October 01, 2010

Gallery Chronicle
by James Panero


When I wrote about John Dubrow’s last show at Lori Bookstein Fine Art in May 2008, I praised him for his effortful canvases. Dubrow is an abstract artist painting representational scenes that expose the construction of pictorial space. Now back at Bookstein, his paintings can be battlegrounds, places where he might wrestle for years with a single composition—oil on canvas by way of hammer and forge. The results reveal the drama of execution, where countless layers of paint muscle the images into place and still contend with an uneasy truce of surface treatment and depth. 

This battle becomes particularly pitched in his cityscapes. I first saw the epic painting “Prince and Broadway” (2002–2010), of pedestrians at a crosswalk, back in 2003. Dubrow has been fighting with it ever since. Whether it was finished two, four, or even eight years ago is an unanswerable question. It certainly seemed good and done, but Dubrow is clearly not one to leave well enough alone. And yes, this painting has improved through its latest reworking. The tonalities of reflected light are sharper. More significantly, the figures have come forward. A male pedestrian has lost his suit jacket, revealing a white shirt underneath that pulls him up and makes him a more haunting presence. 

It is remarkable to realize how intimately Dubrow must know these canvases by now. He reaches in and ever so slightly tweaks his dioramas in paint. Each move, which he documents through photographs, becomes another frame in a stopgap animation that gives the images their life. 

When Dubrow turns to portraiture, the pressing issues of pictorial space are far less acute. Here the psychological presence of his sitters takes up its own space and lets Dubrow ride a little in the backseat, giving this body of work a relative ease. Without the aid of photographs or even preparatory drawings, Dubrow carries his large canvases with him to the subjects’ homes and offices for the sittings, then works on them more back in the studio.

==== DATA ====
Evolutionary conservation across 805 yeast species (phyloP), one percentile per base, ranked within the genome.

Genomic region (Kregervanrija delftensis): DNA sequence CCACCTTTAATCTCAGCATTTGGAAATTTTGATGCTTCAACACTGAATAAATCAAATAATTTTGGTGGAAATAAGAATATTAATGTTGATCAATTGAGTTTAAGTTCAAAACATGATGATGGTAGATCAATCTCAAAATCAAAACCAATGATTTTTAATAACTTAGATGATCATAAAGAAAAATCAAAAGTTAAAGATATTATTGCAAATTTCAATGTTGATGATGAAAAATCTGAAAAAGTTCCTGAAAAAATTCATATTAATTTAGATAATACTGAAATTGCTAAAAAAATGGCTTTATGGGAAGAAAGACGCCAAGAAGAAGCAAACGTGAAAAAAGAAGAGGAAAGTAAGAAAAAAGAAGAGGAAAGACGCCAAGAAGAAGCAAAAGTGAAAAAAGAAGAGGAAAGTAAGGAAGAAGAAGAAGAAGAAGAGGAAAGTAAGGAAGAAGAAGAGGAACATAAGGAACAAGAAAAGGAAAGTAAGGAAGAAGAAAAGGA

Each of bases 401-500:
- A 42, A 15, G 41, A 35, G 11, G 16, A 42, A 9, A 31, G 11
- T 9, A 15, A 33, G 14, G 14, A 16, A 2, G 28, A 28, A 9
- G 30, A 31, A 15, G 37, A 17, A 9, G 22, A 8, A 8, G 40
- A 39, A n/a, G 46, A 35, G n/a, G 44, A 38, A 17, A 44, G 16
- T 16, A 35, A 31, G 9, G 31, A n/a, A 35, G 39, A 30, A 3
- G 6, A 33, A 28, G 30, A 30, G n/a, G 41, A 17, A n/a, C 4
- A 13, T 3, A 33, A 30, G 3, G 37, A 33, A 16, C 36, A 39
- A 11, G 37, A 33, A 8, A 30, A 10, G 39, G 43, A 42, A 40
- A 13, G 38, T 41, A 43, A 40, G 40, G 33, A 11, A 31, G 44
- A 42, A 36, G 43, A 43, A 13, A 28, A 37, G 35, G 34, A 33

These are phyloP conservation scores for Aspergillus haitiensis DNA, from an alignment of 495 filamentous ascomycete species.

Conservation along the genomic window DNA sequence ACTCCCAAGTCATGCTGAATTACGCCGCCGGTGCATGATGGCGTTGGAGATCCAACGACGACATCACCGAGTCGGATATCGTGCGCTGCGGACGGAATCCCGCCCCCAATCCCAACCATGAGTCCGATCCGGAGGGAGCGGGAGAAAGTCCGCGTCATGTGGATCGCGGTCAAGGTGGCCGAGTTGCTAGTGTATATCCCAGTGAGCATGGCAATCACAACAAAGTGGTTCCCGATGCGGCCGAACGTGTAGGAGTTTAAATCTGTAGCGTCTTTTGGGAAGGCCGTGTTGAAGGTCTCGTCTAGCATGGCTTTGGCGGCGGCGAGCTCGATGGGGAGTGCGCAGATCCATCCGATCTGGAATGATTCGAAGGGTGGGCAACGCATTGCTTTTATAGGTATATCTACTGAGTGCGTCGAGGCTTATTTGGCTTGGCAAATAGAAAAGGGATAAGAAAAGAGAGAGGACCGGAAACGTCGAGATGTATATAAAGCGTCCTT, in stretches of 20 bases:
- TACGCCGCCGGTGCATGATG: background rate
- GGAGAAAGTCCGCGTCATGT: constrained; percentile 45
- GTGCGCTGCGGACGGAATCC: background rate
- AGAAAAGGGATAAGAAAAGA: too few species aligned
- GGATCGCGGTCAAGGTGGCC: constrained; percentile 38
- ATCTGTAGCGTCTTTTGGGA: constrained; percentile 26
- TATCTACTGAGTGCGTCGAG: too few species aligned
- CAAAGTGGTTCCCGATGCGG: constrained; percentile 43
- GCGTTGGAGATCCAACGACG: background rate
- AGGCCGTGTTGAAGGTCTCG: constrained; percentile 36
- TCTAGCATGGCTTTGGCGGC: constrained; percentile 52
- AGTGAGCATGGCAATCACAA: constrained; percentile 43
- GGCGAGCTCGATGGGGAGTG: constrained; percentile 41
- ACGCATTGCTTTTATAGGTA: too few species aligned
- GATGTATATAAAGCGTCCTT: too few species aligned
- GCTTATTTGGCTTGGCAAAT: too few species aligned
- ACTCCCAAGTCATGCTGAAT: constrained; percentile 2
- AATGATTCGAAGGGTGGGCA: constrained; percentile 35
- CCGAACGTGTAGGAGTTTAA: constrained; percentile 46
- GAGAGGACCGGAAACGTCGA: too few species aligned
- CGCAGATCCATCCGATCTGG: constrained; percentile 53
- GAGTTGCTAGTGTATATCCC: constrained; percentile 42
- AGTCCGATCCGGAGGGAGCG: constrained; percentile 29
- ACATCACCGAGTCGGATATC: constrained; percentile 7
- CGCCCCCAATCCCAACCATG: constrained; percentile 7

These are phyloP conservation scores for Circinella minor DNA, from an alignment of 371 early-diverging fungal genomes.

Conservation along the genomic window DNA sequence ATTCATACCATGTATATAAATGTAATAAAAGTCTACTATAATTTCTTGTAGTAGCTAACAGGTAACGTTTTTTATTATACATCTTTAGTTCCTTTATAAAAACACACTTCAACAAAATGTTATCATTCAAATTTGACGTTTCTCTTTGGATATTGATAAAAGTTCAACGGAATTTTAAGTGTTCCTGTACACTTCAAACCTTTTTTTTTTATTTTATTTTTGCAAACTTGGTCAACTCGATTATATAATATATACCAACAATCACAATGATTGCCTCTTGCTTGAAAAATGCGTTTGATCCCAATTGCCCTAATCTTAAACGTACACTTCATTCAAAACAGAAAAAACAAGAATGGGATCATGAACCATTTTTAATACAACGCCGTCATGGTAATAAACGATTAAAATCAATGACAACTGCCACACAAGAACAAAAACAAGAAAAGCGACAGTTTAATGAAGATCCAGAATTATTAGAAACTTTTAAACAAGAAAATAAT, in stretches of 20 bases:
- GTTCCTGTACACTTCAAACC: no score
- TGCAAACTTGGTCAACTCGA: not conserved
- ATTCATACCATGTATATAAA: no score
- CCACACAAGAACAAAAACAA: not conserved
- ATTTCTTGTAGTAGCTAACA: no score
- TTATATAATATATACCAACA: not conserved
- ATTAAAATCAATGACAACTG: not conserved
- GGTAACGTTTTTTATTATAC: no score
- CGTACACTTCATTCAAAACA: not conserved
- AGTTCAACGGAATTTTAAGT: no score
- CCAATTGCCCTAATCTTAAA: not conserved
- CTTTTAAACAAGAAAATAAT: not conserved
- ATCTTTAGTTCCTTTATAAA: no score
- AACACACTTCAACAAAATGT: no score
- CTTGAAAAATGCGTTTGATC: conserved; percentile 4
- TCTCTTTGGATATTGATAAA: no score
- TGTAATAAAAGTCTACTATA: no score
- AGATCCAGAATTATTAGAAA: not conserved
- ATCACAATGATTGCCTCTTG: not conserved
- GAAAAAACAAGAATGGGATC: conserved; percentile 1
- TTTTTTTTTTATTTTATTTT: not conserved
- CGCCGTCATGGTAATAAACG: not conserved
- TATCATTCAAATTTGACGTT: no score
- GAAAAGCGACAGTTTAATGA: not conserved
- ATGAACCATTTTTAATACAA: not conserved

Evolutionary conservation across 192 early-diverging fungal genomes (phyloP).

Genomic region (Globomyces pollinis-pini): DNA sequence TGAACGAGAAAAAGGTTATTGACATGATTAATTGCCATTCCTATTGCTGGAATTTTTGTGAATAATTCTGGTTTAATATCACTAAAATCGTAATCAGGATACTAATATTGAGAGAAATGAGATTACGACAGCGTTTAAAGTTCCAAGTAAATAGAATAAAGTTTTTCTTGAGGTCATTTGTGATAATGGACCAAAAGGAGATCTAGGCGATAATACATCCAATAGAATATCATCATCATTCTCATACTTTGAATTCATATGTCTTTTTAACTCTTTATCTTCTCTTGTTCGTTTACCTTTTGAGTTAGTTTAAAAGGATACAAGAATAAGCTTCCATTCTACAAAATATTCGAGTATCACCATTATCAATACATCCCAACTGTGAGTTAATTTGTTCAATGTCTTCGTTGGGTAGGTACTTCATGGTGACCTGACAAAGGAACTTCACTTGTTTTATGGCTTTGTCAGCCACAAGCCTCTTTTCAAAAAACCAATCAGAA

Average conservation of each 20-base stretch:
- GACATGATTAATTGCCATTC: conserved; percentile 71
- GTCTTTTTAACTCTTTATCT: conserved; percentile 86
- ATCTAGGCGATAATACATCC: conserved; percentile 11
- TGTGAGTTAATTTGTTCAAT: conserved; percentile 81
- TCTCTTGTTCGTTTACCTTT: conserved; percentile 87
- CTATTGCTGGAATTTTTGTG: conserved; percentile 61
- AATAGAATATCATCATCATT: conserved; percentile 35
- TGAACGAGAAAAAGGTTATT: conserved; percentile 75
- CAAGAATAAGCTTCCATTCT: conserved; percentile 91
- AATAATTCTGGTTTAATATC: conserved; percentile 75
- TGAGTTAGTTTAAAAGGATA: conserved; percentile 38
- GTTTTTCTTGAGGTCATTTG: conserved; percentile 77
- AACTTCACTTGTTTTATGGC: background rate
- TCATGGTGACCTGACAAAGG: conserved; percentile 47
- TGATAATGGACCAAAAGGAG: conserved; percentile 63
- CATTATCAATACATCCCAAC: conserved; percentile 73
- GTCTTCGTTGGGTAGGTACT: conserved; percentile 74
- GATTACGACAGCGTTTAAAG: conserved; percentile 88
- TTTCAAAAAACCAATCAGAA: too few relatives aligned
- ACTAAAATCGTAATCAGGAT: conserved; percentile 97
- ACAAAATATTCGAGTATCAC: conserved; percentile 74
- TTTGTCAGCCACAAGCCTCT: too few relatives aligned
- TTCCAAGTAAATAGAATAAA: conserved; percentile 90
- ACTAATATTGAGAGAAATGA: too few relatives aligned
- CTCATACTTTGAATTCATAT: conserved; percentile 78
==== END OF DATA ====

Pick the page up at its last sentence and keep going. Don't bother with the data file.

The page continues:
The personalities of the subjects come through in their relationship to the space around them. The painter Tine Lundsfryd, with legs crossed on a swivel chair, spins out from the confining opening of a doorway. The poet Mark Strand glares out from his desk with arms folded, his expression reflected in his glass desk. A single flash of color often shines out of these muted spaces—the pink light in a window, the blue of a chair—assigning a dominant tone to each of the subjects. 

This exhibition, which pairs the cityscapes with the portraits, shows how Dubrow is learning to borrow from each to inform the other. The figures in his cityscapes continue to come forward, while his portraits are settling into the space around them.